When a ball is hit near the stands, there's little time to contemplate the risk vs. reward factor. More often than not, if there's a chance to get an out, players are going to go for it, even if it means catapulting into the seats. That's just the nature of
When a ball is hit near the stands, there's little time to contemplate the risk vs. reward factor. More often than not, if there's a chance to get an out, players are going to go for it, even if it means catapulting into the seats. That's just the nature of competition at the highest level.
The players below definitely went for it, giving up their bodies for the cause of winning, and giving us four of the most unforgettable catches in Major League history.
We have a feeling which catch in the stands you are going to pick. We will let ya vote anyway. 😉
Ultimately, it was Len Barker's night at Municipal Stadium, as the right-hander threw the 10th perfect game in big league history. But a tip of the cap must go to Harrah, the Indians' veteran third baseman.
Barker had retired 13 batters in a row to start the game when Willie Upshaw lifted a foul popup just beyond the third-base dugout. Harrah tracked the ball to the wall, which was roughly five feet high, made a fantastic leaping grab and fell into the first row.
Juan Uribe, White Sox 2005 World Series Game 4 at Astros
Although history will remember the 2005 World Series as a clean sweep by the White Sox, it was hardly a rout. Every game was decided by two runs or less, including the Game 4 clincher, a 1-0 Chicago win. The Astros came close to tying it up in the bottom of the ninth, but Uribe intervened when Chris Burke hit a popup down the left-field line with a man on second and one out. The White Sox shortstop ran a long way before catching the ball and falling into the stands.
Uribe quickly recovered to prevent any advancement by the baserunner, and one batter later, Bobby Jenks got Orlando Palmeiro to hit a chopper over the mound. Uribe fielded the ball and threw it to first for the final out, giving the White Sox their first title since 1917.
Derek Jeter, Yankees July 1, 2004, vs. Red Sox
As two historic rivals waged another classic battle, Jeter grabbed the spotlight once again when he made one of the iconic plays of his legendary career in the top of the 12th inning. With two runners in scoring position and two outs, Trot Nixon hit a popup to shallow left field that would have dropped in fair territory if not for Jeter, who was traveling at full speed when he caught the ball. Lacking the room to come to a stop, the shortstop went flying face-first into the second row and emerged cut and bloodied from the impact, leaving the Yankee Stadium crowd and the baseball world in awe.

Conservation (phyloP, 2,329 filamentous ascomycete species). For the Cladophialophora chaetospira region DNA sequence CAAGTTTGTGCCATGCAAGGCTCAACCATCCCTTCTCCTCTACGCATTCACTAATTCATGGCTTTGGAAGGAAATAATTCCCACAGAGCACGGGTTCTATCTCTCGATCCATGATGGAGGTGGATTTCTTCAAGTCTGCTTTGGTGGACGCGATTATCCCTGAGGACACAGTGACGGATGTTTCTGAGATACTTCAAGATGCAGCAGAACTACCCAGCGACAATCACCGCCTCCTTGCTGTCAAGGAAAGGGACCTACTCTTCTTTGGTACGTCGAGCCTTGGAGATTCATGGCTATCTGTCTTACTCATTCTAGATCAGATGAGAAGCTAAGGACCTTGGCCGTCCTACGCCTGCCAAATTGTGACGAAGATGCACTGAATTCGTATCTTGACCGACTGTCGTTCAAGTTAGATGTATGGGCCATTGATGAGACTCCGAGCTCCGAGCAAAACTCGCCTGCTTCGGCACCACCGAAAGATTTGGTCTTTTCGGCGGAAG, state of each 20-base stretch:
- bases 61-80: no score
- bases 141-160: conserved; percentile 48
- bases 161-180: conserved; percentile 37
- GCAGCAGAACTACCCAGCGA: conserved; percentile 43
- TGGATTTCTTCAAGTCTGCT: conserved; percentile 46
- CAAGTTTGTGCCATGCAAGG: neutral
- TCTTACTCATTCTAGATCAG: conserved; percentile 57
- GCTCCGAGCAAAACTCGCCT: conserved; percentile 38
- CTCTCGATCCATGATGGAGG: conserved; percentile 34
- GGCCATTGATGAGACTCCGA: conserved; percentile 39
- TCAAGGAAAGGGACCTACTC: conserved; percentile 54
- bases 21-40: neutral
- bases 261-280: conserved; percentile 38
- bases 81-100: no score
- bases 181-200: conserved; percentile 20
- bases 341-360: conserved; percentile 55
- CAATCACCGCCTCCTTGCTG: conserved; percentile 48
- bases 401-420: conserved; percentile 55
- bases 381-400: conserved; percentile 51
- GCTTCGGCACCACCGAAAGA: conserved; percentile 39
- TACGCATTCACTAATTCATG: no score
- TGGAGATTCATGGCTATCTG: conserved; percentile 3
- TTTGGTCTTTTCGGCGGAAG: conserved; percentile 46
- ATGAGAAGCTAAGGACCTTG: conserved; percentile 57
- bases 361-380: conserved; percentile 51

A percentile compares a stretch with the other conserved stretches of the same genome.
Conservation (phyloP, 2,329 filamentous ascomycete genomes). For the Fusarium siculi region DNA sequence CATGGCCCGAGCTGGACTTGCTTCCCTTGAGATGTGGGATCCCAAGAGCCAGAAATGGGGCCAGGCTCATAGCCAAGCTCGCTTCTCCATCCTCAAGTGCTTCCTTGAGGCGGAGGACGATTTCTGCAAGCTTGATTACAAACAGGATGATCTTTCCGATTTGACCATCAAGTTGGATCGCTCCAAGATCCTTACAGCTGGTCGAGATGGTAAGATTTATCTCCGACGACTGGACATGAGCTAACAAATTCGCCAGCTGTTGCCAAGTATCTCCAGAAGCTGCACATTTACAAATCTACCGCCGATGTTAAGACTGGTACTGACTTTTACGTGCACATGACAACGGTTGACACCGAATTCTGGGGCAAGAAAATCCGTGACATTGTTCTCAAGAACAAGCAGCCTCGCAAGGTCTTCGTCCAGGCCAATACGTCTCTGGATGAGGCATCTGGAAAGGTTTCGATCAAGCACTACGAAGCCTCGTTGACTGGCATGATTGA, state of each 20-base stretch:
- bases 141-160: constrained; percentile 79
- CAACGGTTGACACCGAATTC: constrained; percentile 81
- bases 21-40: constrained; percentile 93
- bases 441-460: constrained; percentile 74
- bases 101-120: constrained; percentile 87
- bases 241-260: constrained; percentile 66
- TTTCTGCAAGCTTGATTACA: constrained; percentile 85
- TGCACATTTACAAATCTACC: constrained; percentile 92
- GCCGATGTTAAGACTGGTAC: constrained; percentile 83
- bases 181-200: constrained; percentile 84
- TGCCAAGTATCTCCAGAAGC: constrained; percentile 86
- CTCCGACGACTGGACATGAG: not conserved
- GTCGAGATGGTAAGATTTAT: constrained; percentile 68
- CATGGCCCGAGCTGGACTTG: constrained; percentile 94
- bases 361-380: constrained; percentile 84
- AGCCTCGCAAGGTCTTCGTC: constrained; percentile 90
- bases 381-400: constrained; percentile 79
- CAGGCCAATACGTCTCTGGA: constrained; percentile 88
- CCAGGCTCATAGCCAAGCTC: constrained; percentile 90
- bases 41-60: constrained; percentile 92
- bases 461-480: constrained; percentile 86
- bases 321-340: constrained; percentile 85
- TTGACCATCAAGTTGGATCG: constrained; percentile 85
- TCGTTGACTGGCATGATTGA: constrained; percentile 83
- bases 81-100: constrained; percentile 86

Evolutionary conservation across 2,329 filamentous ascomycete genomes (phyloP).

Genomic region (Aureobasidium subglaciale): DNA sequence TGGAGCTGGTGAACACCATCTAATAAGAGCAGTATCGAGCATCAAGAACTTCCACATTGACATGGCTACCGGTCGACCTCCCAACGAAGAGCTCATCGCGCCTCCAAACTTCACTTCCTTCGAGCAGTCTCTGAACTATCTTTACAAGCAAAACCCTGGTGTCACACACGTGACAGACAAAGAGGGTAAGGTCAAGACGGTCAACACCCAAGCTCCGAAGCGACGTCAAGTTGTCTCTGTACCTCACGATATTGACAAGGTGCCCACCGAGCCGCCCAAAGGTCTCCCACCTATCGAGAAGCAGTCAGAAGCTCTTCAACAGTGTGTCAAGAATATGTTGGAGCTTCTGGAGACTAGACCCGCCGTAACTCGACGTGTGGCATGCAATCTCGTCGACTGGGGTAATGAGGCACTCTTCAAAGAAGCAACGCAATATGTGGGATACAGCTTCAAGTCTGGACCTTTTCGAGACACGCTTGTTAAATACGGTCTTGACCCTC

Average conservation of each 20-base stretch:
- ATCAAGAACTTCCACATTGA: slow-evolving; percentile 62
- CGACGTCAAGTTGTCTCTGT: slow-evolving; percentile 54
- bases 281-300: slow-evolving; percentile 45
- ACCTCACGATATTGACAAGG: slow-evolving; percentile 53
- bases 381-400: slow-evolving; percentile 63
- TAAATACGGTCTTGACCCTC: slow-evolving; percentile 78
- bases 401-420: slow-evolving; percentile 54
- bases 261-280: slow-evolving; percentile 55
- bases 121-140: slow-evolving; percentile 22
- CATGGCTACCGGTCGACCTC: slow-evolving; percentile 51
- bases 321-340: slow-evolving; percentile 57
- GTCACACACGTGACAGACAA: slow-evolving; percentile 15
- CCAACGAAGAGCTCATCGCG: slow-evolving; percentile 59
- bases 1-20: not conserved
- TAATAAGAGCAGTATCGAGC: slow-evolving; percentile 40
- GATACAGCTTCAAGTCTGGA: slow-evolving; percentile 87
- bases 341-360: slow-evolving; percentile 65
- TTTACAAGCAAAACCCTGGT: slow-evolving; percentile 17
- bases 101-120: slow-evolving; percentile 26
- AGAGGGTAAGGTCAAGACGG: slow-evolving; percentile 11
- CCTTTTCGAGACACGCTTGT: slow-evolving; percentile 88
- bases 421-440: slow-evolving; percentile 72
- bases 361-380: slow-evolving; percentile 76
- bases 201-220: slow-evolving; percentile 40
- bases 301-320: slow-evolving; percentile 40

With Jeter out of the game, Alex Rodriguez moved over to shortstop and outfielder Gary Sheffield made an appearance at third base for the first time in more than a decade. The Yanks fell behind on Manny Ramirez's homer in the top of the 13th, but rallied in the bottom of the frame as Miguel Cairo tied it up with an RBI double and John Flaherty followed with a walk-off single.
Josh Donaldson, Blue Jays June 24, 2015, at Rays
Donaldson did it all for Toronto during his American League MVP Award-winning season in 2015, hitting .297, slugging 41 homers, driving in 123 runs and playing Gold Glove-caliber defense at the hot corner.
One of his most memorable moments of the year came in the midst of Marco Estrada's perfect-game bid, after Estrada had retired the first 21 batters he faced. The right-hander got out No. 22 when David DeJesus popped up into foul territory and Donaldson amazingly dove across multiple rows for an incredible catch. Although Estrada lost the perfecto and no-hitter one batter later, the Blue Jays would ultimately win, 1-0, in 12 innings.
Best of the rest
Todd Frazier, White Sox May 11, 2016, at Rangers
Frazier ended up with a cut lip when he dove into the crowd in Texas and hit his mouth on a seat, but he was able to complete the catch to retire Prince Fielder. Watch >
Anthony Rizzo, Cubs Aug. 12, 2015, vs. Brewers
Rizzo wowed the Wrigley Field faithful when he climbed atop the tarp roll down the first-base line, balanced on a ledge and fell into the stands to make an acrobatic grab that would be immortalized as a bobblehead the following season. Watch >
Alex Gordon, Royals April 26, 2015, at White Sox
The winner of three consecutive Gold Glove Awards heading into 2015, Gordon made an early bid for his fourth straight when he flew into the stands and flipped over a seat down the left-field line to record an out. Watch >
J.B. Shuck, Angels Aug. 2, 2013, vs. Blue Jays
Jose Bautista hit more home runs (227) than any other big leaguer from 2010-15, but Shuck made sure that total was one less than it could have been, robbing the slugger of a roundtripper with a spectacular jumping catch that sent the outfielder tumbling over the left-field wall and momentarily out of sight. Watch >